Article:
- Clinical Interests
- Anxiety disorders
- Obsessive compulsive spectrum disorders
- Cognitive Behavioral Therapy (CBT)
- Attention deficit hyperactivity disorder (ADHD)
- Medical Education
- PhD, SUNY at Albany
- Fellowship, Massachusetts General Hospital
- Boston: Massachusetts General Hospital
- Insurances Accepted
- Blue Cross Blue Shield - Blue Care 65
- Blue Cross Blue Shield - Indemnity
- Blue Cross Blue Shield - Managed Care
- Blue Cross Blue Shield - Partners Plus
- BMC HealthNet Mass Health MCO/ACO
- Cigna Behavioral Health
- Medicare - ACD
- OSW - Maine
- OSW - New Hampshire
- Tufts Health Plan
- United Behavioral Health
- United Behavioral Health - MGH
- Well Sense Pediatrics
Note: This provider may accept more insurance plans than shown; please call the practice to find out if your plan is accepted.
- Patient Age Group
- Provider Gender
Dr. Sprich is the Director of the Cognitive-Behavioral Therapy Program at Massachusetts General Hospital (MGH). She is also the Director of Postgraduate Psychology Education at the Psychiatry Academy at MGH. She received her doctorate in clinical psychology from the State University of New York at Albany. She is an Assistant Professor in Psychology at Harvard Medical School. Her primary research interests are cognitive-behavioral treatment of ADHD in adults and adolescents, and cognitive-behavioral treatment of OC-Spectrum disorders in children, adolescents in adults. Clinically, she treats individuals with anxiety, ADHD, mood and OC-Spectrum disorders. She also teaches seminars and does supervision with the interns and residents at MGH.
- Research Summary
- My main research focus is on ADHD in adults and children. My first study in this area examined the link between perinatal complications and ADHD. Subsequently, I found a lower rate of ADHD in adoptive relatives of children with ADHD compared to the rate of ADHD in biological relatives of children with ADHD. I was a co-investigator on an NIMH R-03, which was the first U.S. study to provide empirical support for a psychosocial treatment for ADHD in medication treated adults with residual symptoms. I was a co-investigator on an NIMH-R01 testing the efficacy of this intervention. I was also the co-PI on an NIMH R-34 grant evaluating our psychosocial treatment for ADHD in high school students. I have been an active investigator in other research projects including a research project examining the impact of D-cycloserine administration in the CBT treatment of children and adolescents with OCD (D.Geller, PI). Currently, I am involved in a grant examining CBT for Body Dysmporphic Disorder (Wilhelm, PI) and CBT for young men with Autism Spectrum Disorders (Henin, PI).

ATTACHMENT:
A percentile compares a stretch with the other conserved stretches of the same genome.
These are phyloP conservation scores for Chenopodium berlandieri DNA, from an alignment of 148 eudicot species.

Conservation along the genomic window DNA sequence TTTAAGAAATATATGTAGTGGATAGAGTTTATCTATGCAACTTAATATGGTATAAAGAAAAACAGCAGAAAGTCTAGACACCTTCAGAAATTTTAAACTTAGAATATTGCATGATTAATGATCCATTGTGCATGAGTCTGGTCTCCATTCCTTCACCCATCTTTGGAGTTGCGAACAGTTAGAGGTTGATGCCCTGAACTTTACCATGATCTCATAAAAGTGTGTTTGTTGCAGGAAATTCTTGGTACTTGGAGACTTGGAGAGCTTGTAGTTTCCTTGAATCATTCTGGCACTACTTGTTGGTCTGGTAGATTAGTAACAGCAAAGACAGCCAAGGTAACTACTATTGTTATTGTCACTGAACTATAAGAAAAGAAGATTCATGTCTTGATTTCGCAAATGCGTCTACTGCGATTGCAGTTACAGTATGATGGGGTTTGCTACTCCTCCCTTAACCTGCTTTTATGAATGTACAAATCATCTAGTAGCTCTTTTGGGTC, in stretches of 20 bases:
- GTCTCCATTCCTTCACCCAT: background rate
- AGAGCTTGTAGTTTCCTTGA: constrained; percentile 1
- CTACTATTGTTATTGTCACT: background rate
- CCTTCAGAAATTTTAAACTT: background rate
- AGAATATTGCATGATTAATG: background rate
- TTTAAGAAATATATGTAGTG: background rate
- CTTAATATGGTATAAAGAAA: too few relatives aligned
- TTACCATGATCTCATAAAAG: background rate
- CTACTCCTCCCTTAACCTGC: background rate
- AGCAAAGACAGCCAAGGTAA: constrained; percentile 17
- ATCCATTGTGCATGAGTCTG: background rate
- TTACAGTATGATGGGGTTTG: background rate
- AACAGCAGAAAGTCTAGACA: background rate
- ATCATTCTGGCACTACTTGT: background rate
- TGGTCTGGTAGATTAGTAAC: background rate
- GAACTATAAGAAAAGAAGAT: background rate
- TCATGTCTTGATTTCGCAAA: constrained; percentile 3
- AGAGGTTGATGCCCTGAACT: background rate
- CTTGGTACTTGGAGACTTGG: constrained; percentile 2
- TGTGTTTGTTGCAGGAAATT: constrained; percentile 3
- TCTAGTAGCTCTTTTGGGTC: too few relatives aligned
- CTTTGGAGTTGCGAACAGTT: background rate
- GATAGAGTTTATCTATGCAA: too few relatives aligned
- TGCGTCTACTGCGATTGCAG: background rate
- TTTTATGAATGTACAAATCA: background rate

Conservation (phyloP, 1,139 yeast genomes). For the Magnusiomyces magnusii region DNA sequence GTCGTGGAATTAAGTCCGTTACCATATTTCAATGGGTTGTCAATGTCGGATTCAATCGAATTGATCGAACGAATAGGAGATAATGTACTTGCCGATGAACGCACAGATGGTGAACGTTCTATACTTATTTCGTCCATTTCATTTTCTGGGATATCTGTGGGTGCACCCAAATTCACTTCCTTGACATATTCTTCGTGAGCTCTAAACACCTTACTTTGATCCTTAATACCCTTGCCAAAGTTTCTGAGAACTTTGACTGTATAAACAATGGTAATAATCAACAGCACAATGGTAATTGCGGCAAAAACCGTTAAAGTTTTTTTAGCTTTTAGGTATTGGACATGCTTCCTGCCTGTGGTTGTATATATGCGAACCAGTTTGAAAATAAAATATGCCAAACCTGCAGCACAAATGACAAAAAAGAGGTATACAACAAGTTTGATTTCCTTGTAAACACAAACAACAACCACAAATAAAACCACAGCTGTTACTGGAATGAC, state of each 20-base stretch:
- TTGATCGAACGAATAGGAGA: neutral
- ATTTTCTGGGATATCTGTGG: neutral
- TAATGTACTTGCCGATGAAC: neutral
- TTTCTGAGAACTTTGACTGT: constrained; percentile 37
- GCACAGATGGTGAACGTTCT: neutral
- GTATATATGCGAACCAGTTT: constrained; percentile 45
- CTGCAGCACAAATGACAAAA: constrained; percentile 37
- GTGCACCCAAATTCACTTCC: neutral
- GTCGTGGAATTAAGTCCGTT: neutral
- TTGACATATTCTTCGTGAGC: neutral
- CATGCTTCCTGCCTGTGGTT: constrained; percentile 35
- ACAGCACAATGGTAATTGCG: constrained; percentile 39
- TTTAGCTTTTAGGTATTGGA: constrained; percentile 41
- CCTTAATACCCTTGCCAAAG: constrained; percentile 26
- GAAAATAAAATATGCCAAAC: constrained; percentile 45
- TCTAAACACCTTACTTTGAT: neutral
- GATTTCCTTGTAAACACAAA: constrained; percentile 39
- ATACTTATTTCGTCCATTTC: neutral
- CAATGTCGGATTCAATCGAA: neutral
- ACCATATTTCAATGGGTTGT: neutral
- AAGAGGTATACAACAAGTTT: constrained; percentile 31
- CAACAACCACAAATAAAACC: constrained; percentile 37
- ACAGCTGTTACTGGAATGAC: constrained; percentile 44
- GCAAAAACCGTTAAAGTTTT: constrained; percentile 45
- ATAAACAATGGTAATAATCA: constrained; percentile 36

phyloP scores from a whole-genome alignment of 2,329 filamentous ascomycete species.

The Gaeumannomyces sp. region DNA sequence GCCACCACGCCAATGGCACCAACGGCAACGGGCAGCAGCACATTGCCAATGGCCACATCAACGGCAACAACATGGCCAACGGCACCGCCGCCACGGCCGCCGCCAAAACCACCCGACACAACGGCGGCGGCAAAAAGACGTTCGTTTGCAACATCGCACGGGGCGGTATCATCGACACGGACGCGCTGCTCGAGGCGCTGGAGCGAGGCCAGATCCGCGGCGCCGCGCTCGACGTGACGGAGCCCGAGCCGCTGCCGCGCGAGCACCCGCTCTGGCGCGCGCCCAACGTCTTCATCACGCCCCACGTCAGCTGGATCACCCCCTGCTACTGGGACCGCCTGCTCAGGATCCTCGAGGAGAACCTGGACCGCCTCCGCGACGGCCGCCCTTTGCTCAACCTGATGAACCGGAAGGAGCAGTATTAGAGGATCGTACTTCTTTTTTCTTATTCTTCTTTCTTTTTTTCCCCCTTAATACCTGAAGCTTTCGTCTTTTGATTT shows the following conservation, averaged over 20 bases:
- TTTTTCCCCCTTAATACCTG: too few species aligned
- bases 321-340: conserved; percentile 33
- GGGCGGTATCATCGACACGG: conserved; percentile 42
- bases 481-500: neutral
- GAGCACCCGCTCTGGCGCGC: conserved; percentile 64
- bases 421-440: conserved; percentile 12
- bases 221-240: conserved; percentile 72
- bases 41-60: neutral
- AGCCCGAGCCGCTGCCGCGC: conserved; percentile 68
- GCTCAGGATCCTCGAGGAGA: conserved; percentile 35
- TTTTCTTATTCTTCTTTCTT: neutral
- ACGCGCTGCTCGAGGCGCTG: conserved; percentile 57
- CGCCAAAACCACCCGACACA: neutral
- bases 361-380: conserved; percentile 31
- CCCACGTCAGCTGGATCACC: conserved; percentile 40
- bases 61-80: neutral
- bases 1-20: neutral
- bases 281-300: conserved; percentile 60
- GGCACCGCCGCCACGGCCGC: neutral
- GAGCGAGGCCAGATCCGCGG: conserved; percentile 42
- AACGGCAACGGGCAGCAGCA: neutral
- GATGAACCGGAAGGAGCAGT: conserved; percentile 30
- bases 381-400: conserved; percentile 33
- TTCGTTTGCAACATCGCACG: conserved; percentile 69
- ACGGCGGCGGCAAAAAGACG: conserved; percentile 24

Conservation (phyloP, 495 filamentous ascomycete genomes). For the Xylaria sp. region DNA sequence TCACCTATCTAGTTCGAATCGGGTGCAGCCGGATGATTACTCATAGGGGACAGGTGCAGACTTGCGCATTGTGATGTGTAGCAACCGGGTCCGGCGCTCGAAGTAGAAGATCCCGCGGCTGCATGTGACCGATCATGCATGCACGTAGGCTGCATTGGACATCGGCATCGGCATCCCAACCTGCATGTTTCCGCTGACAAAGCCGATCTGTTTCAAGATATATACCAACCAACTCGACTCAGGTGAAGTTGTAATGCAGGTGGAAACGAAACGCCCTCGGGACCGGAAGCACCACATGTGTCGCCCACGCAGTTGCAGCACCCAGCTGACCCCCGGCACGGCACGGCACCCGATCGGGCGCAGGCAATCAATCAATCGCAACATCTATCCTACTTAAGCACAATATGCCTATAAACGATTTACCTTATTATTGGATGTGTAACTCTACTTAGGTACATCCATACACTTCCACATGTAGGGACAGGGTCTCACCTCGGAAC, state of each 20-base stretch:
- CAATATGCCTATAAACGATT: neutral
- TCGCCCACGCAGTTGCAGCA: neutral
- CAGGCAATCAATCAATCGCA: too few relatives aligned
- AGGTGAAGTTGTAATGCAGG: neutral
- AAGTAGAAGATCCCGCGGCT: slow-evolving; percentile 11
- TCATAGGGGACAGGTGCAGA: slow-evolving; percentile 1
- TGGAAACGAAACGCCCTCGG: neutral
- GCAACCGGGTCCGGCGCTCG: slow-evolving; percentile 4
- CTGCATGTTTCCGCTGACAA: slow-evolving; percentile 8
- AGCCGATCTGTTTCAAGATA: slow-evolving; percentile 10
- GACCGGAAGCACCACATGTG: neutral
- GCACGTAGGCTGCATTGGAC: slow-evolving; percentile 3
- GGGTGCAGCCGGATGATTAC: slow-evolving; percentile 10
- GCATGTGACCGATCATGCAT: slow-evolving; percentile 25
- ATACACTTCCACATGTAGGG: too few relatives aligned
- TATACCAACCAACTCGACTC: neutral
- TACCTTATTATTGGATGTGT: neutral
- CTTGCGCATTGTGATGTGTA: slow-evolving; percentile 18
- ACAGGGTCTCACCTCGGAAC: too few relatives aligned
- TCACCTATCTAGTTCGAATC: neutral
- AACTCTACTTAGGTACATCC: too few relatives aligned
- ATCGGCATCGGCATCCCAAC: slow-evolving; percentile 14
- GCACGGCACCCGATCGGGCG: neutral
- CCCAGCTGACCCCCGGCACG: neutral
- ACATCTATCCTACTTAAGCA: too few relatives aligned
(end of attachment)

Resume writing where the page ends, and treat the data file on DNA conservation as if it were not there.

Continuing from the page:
Safren SA, Sprich S, Mimiaga MJ, Surman C, Knouse L, Groves M, Otto M (2010). Cognitive Behavioral Therapy vs Relaxation with Educational Support for Medication-Treated Adults with ADHD and Persistent Symptoms; A Randomized Controlled Trial. Journal of the American Medical Association, 304(8), 875-880.
Safren SA, Perlman CA, Sprich S, Otto MW. Mastery of your adult ADHD. Client Workbook. Oxford University Press, 2005.
Safren SA, Sprich S, Perlman CA, Otto MW. Mastery of your adult ADHD, Therapist Manual. Oxford University Press, 2005.
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